Back at the pension, the temperature was dropping and the sky was clouding over so we decided to scamper out for some quick pide. As we were walking down into Goreme, two young men with three horses were at the water trough, allowing the horses to drink. One of the horses was heading across the road, so I offered to help and lead it down the road… they boys looked surprised but handed me the reins. I led it (a fiesty, tiny white perfect horse) along until we were out of the area thick with tourists, then the boys mounted up and led the white horse off into the night. I really hoped I would be able to go riding in Cappadocia, but hadn’t had the chance to talk to Jody at Rock Valley to make arrangements.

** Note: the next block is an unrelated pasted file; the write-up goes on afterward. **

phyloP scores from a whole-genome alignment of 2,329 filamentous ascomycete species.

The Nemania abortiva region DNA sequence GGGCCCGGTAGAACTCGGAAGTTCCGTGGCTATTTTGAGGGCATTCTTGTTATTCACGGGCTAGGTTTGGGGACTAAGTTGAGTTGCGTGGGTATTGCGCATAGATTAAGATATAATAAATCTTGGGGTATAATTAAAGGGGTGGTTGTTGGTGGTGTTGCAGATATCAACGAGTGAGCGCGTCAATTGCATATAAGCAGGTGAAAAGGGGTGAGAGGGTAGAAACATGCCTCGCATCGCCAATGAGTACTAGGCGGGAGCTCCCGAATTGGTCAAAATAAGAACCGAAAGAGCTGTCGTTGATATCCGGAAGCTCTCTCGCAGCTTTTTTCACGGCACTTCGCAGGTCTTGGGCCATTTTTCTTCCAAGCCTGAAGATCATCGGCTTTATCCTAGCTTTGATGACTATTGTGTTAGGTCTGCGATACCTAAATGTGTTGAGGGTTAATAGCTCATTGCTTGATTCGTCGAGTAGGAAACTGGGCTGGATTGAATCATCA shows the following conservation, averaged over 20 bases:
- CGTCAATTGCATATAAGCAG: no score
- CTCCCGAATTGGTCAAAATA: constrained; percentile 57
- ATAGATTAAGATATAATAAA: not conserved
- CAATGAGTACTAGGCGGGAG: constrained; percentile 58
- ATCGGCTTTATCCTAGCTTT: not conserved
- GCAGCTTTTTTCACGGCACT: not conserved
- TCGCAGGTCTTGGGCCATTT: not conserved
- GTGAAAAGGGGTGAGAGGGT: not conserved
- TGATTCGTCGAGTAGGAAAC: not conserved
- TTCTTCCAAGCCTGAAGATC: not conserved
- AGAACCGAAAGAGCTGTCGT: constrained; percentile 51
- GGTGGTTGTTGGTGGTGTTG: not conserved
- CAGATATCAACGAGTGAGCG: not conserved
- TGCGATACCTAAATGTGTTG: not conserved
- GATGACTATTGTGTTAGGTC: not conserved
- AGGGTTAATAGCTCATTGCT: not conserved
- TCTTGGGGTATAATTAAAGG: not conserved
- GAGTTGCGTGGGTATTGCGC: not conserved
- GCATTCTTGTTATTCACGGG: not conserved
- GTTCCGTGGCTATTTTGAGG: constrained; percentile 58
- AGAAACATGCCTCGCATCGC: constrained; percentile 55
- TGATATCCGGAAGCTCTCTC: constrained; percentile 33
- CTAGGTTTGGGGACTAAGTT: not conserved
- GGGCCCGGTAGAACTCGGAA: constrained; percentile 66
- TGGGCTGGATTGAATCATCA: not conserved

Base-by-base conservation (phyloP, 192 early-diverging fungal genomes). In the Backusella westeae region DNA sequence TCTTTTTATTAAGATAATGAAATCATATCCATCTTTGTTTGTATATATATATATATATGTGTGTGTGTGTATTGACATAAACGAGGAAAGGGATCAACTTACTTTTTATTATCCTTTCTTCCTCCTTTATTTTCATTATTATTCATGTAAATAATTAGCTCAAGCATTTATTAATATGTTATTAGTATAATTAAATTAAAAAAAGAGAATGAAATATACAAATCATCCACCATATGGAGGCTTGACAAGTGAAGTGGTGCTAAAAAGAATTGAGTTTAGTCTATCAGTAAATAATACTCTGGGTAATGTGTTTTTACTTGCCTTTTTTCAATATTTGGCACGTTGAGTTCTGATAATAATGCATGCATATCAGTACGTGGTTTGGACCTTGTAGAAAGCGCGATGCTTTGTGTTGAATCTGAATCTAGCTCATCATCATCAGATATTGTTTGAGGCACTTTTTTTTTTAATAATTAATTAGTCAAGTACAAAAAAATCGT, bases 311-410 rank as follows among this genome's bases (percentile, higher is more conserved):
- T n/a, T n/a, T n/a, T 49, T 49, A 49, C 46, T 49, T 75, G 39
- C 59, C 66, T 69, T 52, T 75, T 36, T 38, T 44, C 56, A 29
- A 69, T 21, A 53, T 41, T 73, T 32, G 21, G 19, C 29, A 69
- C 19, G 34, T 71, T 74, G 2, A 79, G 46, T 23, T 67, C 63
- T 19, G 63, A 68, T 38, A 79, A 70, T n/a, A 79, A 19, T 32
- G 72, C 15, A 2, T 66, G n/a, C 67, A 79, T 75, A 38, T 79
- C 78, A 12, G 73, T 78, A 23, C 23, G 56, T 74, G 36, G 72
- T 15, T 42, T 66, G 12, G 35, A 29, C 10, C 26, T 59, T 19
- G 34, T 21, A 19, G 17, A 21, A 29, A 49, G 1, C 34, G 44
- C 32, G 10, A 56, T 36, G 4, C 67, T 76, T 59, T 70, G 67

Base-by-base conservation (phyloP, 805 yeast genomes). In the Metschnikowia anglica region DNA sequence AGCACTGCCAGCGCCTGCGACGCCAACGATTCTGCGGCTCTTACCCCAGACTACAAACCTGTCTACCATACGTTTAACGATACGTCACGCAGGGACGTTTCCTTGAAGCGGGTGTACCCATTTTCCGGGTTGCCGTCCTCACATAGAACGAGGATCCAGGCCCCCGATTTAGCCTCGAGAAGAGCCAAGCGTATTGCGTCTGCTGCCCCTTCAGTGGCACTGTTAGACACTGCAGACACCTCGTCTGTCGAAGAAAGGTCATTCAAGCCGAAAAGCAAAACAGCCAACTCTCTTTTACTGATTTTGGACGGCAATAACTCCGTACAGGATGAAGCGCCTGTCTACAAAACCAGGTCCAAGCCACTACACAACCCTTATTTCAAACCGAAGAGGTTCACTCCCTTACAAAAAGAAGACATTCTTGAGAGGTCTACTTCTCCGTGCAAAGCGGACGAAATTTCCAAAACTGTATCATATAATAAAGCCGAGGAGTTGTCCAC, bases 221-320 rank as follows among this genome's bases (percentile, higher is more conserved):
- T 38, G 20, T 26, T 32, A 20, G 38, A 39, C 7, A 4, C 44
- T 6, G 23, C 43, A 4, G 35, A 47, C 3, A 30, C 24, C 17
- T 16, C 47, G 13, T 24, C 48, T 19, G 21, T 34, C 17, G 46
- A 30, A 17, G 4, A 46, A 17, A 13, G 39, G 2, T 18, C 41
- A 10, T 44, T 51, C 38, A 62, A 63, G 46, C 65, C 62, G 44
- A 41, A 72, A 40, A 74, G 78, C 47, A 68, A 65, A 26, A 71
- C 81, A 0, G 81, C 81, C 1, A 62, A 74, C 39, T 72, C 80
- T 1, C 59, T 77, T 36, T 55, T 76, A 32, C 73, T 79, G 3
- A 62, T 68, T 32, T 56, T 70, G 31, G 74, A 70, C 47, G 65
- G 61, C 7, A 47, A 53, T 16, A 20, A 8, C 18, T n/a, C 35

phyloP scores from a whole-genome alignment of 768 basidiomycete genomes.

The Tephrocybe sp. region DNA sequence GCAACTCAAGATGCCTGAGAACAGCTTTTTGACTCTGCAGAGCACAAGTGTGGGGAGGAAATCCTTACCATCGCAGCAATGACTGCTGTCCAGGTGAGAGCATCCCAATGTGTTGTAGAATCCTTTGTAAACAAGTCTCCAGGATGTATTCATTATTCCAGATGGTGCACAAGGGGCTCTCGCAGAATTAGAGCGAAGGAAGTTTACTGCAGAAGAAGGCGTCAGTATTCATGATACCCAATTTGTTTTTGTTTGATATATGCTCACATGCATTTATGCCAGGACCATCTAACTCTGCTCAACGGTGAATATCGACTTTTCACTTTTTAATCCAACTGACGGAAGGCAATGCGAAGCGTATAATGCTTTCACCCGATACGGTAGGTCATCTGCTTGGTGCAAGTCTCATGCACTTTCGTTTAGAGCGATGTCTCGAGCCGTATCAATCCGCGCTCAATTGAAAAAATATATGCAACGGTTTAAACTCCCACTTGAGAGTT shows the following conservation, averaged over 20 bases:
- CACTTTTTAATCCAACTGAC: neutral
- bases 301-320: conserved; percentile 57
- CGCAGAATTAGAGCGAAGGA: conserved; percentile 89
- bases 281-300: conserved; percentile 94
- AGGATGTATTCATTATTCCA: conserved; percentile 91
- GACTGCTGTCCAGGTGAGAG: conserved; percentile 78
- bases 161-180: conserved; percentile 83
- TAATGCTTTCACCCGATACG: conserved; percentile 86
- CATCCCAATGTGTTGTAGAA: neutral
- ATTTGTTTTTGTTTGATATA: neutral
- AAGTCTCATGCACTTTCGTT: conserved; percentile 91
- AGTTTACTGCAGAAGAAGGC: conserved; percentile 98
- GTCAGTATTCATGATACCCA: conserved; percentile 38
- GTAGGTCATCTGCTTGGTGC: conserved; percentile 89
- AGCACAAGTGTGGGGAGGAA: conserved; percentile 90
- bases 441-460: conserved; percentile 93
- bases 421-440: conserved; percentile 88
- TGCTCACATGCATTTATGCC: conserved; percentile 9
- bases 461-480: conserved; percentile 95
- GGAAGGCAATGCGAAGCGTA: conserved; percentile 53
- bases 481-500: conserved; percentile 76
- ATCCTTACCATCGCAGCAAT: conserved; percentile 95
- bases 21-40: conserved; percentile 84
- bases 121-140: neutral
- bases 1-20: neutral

Pide was great, but heading back, the sky opened up. We ran up to the pension and managed not to get too wet.
We hung out in the covered area of the terrace, petting the kitty, Pacuze, who had been named (also a good sign). Midway through the evening, Andor doused her in the lemon cologne (kolonya) that we had met on the bus. When the kitty started barfing all ovr the place, Steve tried to explain that citrus is toxic to cats, but Andor didn’t seem to get it. I then explained that kolonya is like 90% alcohol, and when Andor thought she was drunk, he agreed not to put any more on her. The reality is that the throwing up was probably 3/4 due to the kitten eating more rich food in two days than she had in the past two weeks, and only 1/4 due to the cologne, but better Andor not put any more on her. Poor kitty! It was good to see him so concerned about the kitty, given that the Turks generally seem to look on animals pretty casually.
Satisfied the kitten was ok, we headed to bed.